Capsule Shanghai gallery will present Assistant Arts Professor Alice Wang’s solo project Quantum Dream Machine in the Discoveries sector at this year’s Art Basel Hong Kong, held March 21-25. Wang, whose art combines the intricacies of the real and the imaginary, visual art, and science has been a professor at NYU Shanghai since 2018.
What inspired you to create the works for the Quantum Dream Machine?
The project began last summer when I saw a photo of the IBM quantum computer, which resembled an otherworldly crystal chandelier. Scientists say that the quantum computer is like a reality machine that can be used “to train the universe to answer [almost all of] our questions.” An image of a crystal ball immediately sprung to mind.
Quantum computers have the potential to model reality in a range of speculative scenarios, including weather systems, viral behavior, and information networks. Quantum computers bridge our classical world with the subatomic realm; it occupies a space between the real and the imaginary, which is also where my work resides.
Wang’s photo of the quantum computer from Tim Byrnes’ lab.
wet plate collodion on two-way mirror glass sheet, stainless steel frame
39.2 x 31.7 x 2.1 cm
Courtesy of the Artist and Capsule Shanghai.
How did you combine quantum computers with art?
The quantum computer uses subatomic particles, or nature at its most fundamental level, to encode information and make calculations. My work uses natural materials in sculptural forms to reconfigure the notion of nature beyond our common sense perception of reality that extends into the larger context of outer space. Having explored matter in scales endlessly vast, I am now diving into the realm of the infinitesimally small. Nature is not limited to terrestrial landscapes and lifeforms in the geocentric Newtonian world, but includes planets, black holes, electrons, protons, as well as other celestial and quantum entities.
I got in touch with my colleague at NYU Shanghai, physics professor Tim Byrnes, who runs the NYU Quantum Technology Lab. I got a tour of his lab, spoke to the scientists there, and saw the quantum computer that they are currently building. Through conversations with Tim, I got to know the material process of their research; he helped me understand and crystallize the idea for my project.
Inspired by the material process of encoding physical matter, the first body of work emerging from my research into the quantum computer is based on the hydrogen electron.
What do your sculptures represent?
My sculptures represent what these electrons would look like and plays with the idea of entanglement — if you entangle two objects, they exist in different parts of the universe, but still are able to communicate instantaneously and share a state. The pieces on display at Art Basel represent the twins - the mirror finish ones reflect all light while the matte black counterparts absorb all light. The work also implicates the audience in its entangled relationally, activating their memory and imagination. Seeing one form triggers the mind to conjure its inverted twin, and in an instant, one is transported into the quantum dimension.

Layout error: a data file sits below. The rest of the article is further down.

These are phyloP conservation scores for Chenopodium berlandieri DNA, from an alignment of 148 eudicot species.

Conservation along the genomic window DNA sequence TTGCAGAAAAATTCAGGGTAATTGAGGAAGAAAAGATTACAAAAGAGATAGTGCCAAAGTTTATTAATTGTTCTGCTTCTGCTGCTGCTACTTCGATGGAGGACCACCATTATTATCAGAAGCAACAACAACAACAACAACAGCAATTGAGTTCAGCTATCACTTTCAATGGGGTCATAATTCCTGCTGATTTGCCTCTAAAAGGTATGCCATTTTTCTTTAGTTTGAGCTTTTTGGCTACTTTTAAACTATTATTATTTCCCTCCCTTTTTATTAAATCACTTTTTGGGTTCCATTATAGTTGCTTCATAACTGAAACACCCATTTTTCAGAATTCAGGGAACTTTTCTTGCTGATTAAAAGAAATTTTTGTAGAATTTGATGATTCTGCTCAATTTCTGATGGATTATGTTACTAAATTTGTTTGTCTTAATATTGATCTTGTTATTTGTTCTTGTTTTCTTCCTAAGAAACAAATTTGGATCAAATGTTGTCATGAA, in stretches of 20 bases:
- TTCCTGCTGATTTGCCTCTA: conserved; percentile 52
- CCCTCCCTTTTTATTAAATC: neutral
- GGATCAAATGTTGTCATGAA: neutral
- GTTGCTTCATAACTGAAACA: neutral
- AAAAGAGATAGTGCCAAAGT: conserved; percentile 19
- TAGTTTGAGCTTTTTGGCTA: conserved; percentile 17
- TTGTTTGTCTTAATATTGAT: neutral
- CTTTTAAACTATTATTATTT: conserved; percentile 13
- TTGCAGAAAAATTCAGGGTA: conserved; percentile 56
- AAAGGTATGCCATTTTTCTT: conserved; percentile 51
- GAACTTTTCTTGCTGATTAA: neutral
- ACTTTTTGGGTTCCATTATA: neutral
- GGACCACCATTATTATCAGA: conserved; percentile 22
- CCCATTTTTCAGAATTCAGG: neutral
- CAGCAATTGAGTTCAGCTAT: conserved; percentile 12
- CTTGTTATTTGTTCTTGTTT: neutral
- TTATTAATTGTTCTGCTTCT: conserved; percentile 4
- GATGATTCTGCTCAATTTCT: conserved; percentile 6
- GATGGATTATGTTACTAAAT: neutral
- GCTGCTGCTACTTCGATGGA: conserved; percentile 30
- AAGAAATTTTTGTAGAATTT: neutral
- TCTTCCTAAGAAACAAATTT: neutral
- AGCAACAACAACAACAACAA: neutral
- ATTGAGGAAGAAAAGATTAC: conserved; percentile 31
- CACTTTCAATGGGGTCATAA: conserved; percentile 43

stainless steel, matte black and mirror finish
15 pairs, dimensions ranging from 6.3 x 6.3 x 6.3 cm to 35.4 x 35.4 x 35.4 cm
Courtesy of the Artist and Capsule Shanghai
What do you tell your students who want to pursue art professionally?
I often tell my students that like them, I studied computer science, a very useful degree; but following that career path was not an intrinsic motivation, I did it to satisfy my parents and the people around me. In many ways, it became much harder to do it than to follow the vision I had for my life. However, it took me years to figure out and refine the vision, and it is an ongoing process. Be disciplined and stay committed, it’s a marathon.
Art can sometimes feel inaccessible. How do you recommend people approach contemporary art?
When I was a computer science undergraduate student, I went to galleries and museums because I was curious, but would walk away without having a clue as to what was going on. That is normal, and it’s okay. But what's going to keep you going hopefully will be your curiosity and openness: ‘I don't know what's going on, but I'm curious, I want to discover, I want to understand.’ That's when you start to peel back the layers and begin to explore what is going on.
What other projects do you have going on?
Right now I’m working on a solo exhibition at the UCCA Dune Museum of Art opening in October. It’s a survey of my work from the last 10 years as well as a new commission. The works for Art Basel Hong Kong will travel to Reykjavík, Iceland this summer.
UCCA Dune in Beidaihe, photo courtesy of Architect Magazine